"But of all my beliefs about stories, one that has been particularly useful in the business of developing commercial stories for the movies is the idea that stories are somehow alive, conscious, and responsive to human emotions and wishes. 
"I have always suspected that stories are alive. They seem to be conscious and purposeful. Like living beings, stories have an agenda, something on their minds. They want something from you. They want to wake you up, to make you more conscious and more alive. They want to teach you a lesson disguised as entertainment. 
"Under the guise of amusement, stories want to edify you, build up your character just a little by showing a moral situation, a struggle, and an outcome. They seek to change you in some small way, to make you just a bit more human by comparing your behavior to that of the characters."
Vogler and I agree on one point, which I concluded years ago - that people use other's lives and the entertainment they see on the movie and video screens to evaluate their own life against.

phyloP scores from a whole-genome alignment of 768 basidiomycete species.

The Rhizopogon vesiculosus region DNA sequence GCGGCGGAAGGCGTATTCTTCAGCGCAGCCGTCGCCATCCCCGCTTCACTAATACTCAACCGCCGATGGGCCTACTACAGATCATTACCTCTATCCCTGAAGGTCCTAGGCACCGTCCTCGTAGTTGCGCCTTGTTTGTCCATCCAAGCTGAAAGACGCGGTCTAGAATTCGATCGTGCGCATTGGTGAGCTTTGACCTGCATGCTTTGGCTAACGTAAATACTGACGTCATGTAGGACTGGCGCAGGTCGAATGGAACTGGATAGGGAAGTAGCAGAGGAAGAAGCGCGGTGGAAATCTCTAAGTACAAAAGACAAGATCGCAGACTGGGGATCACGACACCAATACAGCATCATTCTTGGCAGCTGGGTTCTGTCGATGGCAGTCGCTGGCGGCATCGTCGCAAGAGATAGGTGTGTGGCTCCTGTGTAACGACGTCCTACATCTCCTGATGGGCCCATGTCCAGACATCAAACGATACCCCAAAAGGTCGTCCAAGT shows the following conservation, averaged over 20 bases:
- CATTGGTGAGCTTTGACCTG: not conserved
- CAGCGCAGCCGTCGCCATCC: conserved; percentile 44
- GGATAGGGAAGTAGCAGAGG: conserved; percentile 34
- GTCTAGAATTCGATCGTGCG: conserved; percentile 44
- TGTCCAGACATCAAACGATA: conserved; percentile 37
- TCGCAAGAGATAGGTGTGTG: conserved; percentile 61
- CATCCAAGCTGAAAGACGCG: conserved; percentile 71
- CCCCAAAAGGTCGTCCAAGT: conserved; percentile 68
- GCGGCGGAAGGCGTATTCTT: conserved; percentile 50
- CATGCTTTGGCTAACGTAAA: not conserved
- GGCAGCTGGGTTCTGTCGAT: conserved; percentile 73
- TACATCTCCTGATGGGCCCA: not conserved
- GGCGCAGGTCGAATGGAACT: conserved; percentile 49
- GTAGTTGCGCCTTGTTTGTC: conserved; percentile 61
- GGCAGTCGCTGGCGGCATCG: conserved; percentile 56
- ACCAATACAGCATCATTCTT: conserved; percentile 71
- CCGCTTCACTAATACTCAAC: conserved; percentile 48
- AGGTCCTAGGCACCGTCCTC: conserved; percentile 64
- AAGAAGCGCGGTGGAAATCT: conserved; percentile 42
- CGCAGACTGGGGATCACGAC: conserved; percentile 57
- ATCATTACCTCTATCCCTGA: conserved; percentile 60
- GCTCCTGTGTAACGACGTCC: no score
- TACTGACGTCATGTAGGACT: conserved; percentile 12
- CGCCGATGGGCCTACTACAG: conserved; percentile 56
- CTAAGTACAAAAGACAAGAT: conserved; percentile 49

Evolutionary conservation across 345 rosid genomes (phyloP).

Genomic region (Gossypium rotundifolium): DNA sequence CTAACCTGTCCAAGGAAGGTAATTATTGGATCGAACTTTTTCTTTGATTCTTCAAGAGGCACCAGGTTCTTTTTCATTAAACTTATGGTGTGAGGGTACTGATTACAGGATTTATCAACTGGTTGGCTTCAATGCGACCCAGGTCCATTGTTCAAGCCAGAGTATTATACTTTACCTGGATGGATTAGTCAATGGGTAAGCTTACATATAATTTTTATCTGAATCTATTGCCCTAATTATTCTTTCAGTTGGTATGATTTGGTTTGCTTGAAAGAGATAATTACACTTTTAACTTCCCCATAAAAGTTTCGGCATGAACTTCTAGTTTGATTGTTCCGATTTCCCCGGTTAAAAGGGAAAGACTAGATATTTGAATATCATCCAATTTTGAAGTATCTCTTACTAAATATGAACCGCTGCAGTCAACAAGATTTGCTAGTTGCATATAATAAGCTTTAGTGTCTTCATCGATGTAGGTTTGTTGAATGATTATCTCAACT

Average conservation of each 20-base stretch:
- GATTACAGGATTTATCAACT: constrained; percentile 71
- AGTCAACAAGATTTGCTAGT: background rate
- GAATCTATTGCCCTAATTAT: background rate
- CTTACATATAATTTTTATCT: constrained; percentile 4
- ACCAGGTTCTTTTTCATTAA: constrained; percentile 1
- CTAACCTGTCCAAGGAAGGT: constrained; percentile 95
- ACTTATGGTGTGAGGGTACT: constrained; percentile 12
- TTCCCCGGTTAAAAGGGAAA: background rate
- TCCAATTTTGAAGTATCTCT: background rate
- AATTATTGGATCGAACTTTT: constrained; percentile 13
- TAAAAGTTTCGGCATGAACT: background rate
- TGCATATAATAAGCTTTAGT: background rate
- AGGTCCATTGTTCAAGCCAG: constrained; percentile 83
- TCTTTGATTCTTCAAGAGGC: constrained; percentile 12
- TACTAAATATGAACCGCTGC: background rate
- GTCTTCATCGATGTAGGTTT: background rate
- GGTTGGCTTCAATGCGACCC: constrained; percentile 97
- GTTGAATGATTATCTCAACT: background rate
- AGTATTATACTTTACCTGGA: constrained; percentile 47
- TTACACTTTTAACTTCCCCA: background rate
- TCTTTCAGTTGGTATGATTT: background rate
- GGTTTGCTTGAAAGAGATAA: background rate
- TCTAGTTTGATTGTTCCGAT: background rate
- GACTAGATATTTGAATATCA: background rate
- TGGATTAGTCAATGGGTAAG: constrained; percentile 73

Taking this to the next step, we are seeing that stories themselves are trying to influence our lives. It just depends on how intuitive a person is, how much they are in tune with the Universe around them.

The more separated, the more individual, the less likely they are going to see these inputs as lessons they should apply in their own lives. And the more desperate the stories will become to affect them at some level.

Vogler's next point was in defining what a "catharsis" was and why it's important to any and every story:
"Several times in this book we have used the word catharsis, referring to a concept found in the works of Aristotle, one of his terms that has survived to become part of the general theory of drama and narrative. It is a critical concept, the point of drama according to Aristotle, and its roots go back to the beginnings of language, art, and ritual.
 .... 
"Nowadays we may use the term catharsis more broadly to mean any kind of emotional release or breakthrough. Catharsis was adopted by the psychological community to describe a therapeutic process in which repressed thoughts, fears, emotions, or memories are deliberately brought to consciousness, triggering an emotional release or breakthrough that is supposed to relieve anxiety and relax tension. Movies and stories as well as art and music can have a role to play in triggering a psychologically healthy cathartic reaction."